Rab11a, myosin Vb, and the Rab11-family interacting protein 2 (FIP2) regulate plasma membrane recycling in epithelial cells. This study sought to characterize more fully Rab11-FIP2 function by identifying kinase activities modifying Rab11-FIP2. We have found that gastric microsomal membrane extracts phosphorylate Rab11-FIP2 on serine 227. We identified the kinase that phosphorylated Rab11-FIP2 as MARK2/EMK1/Par-1Bα (MARK2), and recombinant MARK2 phosphorylated Rab11-FIP2 only on serine 227. We created stable Madin-Darby canine kidney (MDCK) cell lines expressing enhanced green fluorescent protein-Rab11-FIP2 wild type or a nonphosphorylatable mutant [Rab11-FIP2(S227A)]. Analysis of these cell lines demonstrates a new role for Rab11-FIP2 in addition to that in the plasma membrane recycling system. In calcium switch assays, cells expressing Rab11-FIP2(S227A) showed a defect in the timely reestablishment of p120-containing junctional complexes. However, Rab11-FIP2(S227A) did not affect localization with recycling system components or the normal function of apical recycling and transcytosis pathways. These results indicate that phosphorylation of Rab11-FIP2 on serine 227 by MARK2 regulates an alternative pathway modulating the establishment of epithelial polarity.
The umbrella cells that line the bladder are mechanosensitive, and bladder filling increases the apical surface area of these cells; however, the upstream signals that regulate this process are unknown. Increased pressure stimulated ATP release from the isolated uroepithelium of rabbit bladders, which was blocked by inhibitors of vesicular transport, connexin hemichannels, ABC protein family members, and nucleoside transporters. Pressure-induced increases in membrane capacitance (a measure of apical plasma membrane surface area where 1 μF ≈ 1 cm2) were inhibited by the serosal, but not mucosal, addition of apyrase or the purinergic receptor antagonist PPADS. Upon addition of purinergic receptor agonists, increased capacitance was observed even in the absence of pressure. Moreover, knockout mice lacking expression of P2X2 and/or P2X3 receptors failed to show increases in apical surface area when exposed to hydrostatic pressure. Treatments that prevented release of Ca2+ from intracellular stores or activation of PKA blocked ATPγS-stimulated changes in capacitance. These results indicate that increased hydrostatic pressure stimulates release of ATP from the uroepithelium and that upon binding to P2X and possibly P2Y receptors on the umbrella cell, downstream Ca2+ and PKA second messenger cascades may act to stimulate membrane insertion at the apical pole of these cells.
The epithelium of the urinary bladder must maintain a highly impermeable barrier despite large variations in urine volume during bladder filling and voiding. To study how the epithelium accommodates these volume changes, we mounted bladder tissue in modified Ussing chambers and subjected the tissue to mechanical stretch. Stretching the tissue for 5 h resulted in a 50% increase in lumenal surface area (from ∼2900 to 4300 μm2), exocytosis of a population of discoidal vesicles located in the apical cytoplasm of the superficial umbrella cells, and release of secretory proteins. Surprisingly, stretch also induced endocytosis of apical membrane and 100% of biotin-labeled membrane was internalized within 5 min after stretch. The endocytosed membrane was delivered to lysosomes and degraded by a leupeptin-sensitive pathway. Last, we show that the exocytic events were mediated, in part, by a cyclic adenosine monophosphate, protein kinase A-dependent process. Our results indicate that stretch modulates mucosal surface area by coordinating both exocytosis and endocytosis at the apical membrane of umbrella cells and provide insight into the mechanism of how mechanical forces regulate membrane traffic in nonexcitable cells.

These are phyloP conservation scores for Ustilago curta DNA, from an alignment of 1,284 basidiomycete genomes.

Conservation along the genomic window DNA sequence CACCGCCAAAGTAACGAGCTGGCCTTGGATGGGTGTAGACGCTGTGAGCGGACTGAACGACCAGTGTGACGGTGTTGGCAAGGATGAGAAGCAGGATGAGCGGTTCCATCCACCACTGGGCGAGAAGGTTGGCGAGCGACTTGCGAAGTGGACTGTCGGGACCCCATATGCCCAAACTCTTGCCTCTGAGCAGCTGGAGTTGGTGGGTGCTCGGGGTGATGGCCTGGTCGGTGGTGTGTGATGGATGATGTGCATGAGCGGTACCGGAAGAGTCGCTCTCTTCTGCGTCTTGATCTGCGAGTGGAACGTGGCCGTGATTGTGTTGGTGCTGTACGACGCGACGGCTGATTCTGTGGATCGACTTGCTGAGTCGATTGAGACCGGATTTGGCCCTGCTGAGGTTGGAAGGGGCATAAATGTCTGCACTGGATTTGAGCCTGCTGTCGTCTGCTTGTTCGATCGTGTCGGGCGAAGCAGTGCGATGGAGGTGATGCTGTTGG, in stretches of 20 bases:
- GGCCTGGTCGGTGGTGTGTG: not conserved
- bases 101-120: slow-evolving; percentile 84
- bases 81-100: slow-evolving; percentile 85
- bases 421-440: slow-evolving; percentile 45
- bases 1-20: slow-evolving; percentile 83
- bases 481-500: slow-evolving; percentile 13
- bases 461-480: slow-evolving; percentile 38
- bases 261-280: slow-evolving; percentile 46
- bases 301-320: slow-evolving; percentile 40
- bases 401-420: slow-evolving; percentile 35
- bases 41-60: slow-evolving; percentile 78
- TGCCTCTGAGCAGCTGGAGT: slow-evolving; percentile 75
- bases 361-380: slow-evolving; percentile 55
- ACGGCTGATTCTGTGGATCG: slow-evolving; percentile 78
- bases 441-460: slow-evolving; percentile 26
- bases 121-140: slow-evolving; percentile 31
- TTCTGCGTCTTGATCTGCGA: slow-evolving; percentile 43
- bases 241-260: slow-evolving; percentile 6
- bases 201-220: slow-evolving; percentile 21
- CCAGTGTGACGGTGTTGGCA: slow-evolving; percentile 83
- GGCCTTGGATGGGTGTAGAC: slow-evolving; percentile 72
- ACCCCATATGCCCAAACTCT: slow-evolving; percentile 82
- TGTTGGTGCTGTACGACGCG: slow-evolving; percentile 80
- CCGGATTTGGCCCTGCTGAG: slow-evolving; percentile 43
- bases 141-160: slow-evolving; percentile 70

Efficient postendocytic membrane traffic in polarized epithelial cells is thought to be regulated in part by the actin cytoskeleton. RhoA modulates assemblies of actin in the cell, and it has been shown to regulate pinocytosis and phagocytosis; however, its effects on postendocytic traffic are largely unexplored. To this end, we expressed wild-type RhoA (RhoAWT), dominant active RhoA (RhoAV14), and dominant inactive RhoA (RhoAN19) in Madin-Darby canine kidney (MDCK) cells expressing the polymeric immunoglobulin receptor. RhoAV14 expression stimulated the rate of apical and basolateral endocytosis, whereas RhoAN19 expression decreased the rate from both membrane domains. Polarized basolateral recycling of transferrin was disrupted in RhoAV14-expressing cells as a result of increased ligand release at the apical pole of the cell. Degradation of basolaterally internalized epidermal growth factor was slowed in RhoAV14-expressing cells. Although apical recycling of immunoglobulin A (IgA) was largely unaffected in cells expressing RhoAV14, transcytosis of basolaterally internalized IgA was severely impaired. Morphological and biochemical analyses demonstrated that a large proportion of IgA internalized from the basolateral pole of RhoAV14-expressing cells remained within basolateral early endosomes and was slow to exit these compartments. RhoAN19 and RhoAWT expression had little effect on these postendocytic pathways. These results indicate that in polarized MDCK cells activated RhoA may modulate endocytosis from both membrane domains and postendocytic traffic at the basolateral pole of the cell.